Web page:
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CSKA Moscow's challenge: their biggest crowd didn't go to see them

The July 5 concert showed CSKA Arena in the sold-out, big atmosphere that's yet to attend the football.

MOSCOW -- It took the new and impressive CSKA Arena, opened in the northwest of the Russian capital in September 2016, barely 10 months to see its first sellout crowd. Ironically, it happened when its owners, CSKA Moscow, are more than a thousand miles away from it on a preseason tour in Austria.

It was for the Park Live Festival, which took place on July 5. 

The Red Army club, who were the most powerful and correspondingly considered as the most popular Soviet club in the postwar years, started to lose their No. 1 status soon thereafter. Now, some seven decades later, CSKA's attendances have become a reason for a good banter by their arch-rivals Spartak Moscow fans.

Last season, for instance, CSKA's average home attendance figures were only fifth-best in the Premier League. Their 14,454 mark was bettered by Spartak (32,760), Zenit St. Petersburg (18,557), FC Krasnodar (17,332) and what's now known as FC Akhmat Grozny (15,230). Surprisingly, moving to the kind of brand new stadium that all Red-Blue fans had been dreaming of for years didn't have a significant impact. A crowd of 27,352 is still the biggest CSKA managed to gather at the 30-thousand arena, in the Moscow derby against Spartak.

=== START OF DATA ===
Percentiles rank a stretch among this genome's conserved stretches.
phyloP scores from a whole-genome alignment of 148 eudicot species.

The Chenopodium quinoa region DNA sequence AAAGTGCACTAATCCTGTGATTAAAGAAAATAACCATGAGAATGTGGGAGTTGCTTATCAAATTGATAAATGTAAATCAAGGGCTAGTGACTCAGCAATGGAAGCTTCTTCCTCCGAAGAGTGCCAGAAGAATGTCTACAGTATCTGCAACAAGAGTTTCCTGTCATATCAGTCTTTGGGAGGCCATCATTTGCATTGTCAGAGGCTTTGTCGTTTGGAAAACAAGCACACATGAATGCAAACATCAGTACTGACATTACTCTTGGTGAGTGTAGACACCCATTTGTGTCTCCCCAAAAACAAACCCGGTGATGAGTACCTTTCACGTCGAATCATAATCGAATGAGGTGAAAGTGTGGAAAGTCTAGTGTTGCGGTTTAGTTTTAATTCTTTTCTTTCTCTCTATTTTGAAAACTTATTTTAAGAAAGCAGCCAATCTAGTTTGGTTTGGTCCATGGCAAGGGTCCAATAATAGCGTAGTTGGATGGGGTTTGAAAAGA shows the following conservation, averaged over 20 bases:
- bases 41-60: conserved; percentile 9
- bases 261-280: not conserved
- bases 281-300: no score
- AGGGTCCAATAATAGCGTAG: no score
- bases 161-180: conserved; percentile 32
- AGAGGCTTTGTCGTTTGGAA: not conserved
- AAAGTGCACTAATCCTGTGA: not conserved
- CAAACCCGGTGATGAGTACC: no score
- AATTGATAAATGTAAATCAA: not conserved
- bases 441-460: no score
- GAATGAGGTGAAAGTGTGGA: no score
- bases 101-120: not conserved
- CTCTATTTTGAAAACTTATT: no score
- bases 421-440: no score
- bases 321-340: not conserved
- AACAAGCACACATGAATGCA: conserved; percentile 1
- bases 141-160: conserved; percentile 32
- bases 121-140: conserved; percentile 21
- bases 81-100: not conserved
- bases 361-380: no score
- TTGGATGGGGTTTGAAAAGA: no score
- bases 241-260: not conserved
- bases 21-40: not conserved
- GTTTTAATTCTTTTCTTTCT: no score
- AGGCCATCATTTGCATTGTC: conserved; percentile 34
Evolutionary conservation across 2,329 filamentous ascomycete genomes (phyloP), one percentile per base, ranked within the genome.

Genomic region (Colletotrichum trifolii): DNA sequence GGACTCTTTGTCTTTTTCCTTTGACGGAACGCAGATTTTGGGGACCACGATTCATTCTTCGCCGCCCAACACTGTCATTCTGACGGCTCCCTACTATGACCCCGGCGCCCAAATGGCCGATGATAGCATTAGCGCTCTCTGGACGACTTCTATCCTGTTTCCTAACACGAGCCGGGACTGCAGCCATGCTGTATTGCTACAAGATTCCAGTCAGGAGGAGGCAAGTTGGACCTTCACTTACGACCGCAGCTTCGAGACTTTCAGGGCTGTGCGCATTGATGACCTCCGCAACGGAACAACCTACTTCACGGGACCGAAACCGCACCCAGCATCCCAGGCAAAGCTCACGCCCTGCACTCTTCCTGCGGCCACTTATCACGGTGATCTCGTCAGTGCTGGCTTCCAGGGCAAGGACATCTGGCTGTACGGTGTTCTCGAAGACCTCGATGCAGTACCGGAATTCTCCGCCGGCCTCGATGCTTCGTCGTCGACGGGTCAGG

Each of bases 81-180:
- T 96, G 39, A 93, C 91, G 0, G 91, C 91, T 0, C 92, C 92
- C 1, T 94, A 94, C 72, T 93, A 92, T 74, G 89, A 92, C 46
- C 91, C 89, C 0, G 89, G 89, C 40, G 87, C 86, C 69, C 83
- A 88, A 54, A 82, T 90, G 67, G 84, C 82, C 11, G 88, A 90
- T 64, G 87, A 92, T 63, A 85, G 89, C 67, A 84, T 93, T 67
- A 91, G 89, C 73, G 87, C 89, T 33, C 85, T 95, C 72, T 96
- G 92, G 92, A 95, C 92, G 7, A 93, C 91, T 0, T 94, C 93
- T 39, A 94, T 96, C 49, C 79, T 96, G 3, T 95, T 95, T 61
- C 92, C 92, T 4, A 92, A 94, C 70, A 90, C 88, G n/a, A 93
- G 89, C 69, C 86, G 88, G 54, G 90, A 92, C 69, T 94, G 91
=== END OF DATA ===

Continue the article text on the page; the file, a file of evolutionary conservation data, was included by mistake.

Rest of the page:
Low attendances, relatively low ticket prices (around $12 on average for a league game) and tough Financial Fair Play requirements force Russian clubs to look for additional sources of income. Hosting a big rock festival has turned out to be the first option.

"Of course, it's an additional source of income for us," said Andrey Zarubyan, CSKA commercial director, to ESPN FC, "but we actually had an idea of alternate ways to raise funds long before the stadium was even built.

"I wouldn't say FFP rules specifically made us do that. It's rather the fact that CSKA are a modern club with a great stadium, and we're happy to host such major events as this festival."

Notably, even the ridiculously high prices for Moscow (let alone Russia) for fan zone tickets didn't frighten off the fans. Roughly 6,500 rubles (approximately $108) is more than seven times the minimal price for a Confederations Cup ticket, the tournament which in the first place was thought to be enormously expensive for most locals to attend.

The fan zone, which was situated on the pitch and covered by a plastic surface, was sold out with about 16,000 fans packed. The rest had to settle for less luxurious but seated places in the stands.

CSKA's decline in popularity can be reversed over time. A strong season would help.

"I can't give you the exact figures according to the terms of our contract with the festival organizers," said Zarubyan. "But if we compare such festival with an average Premier League match, the former brings more income for the club."

"Of course, after hosting our first not-football-related event, we're planning to have more. But we also have to make sure it corresponds well with football and the World Cup in particular, as one of the teams will have the CSKA Arena and its surroundings as their training base next summer."

As for the festival itself, it definitely was a success. It started with a fast-growing Russian alternative rock band Louna, a group known for its strong political messages opposed to the current regime. They were followed by the Scottish rockers Twin Atlantic and Three Days Grace from Canada, with one of the most famous alternative rock bands of the century, System of a Down, headlining the event.

Thousands of their fans from Russia and surrounding countries fled the ground, literally making it move. It also put the stadium through its paces ahead of the new Premier League season, which kicks off on Saturday, July 15.

Artur Petrosyan is a Russian journalist based in Moscow. Twitter: @arturpetrosyan


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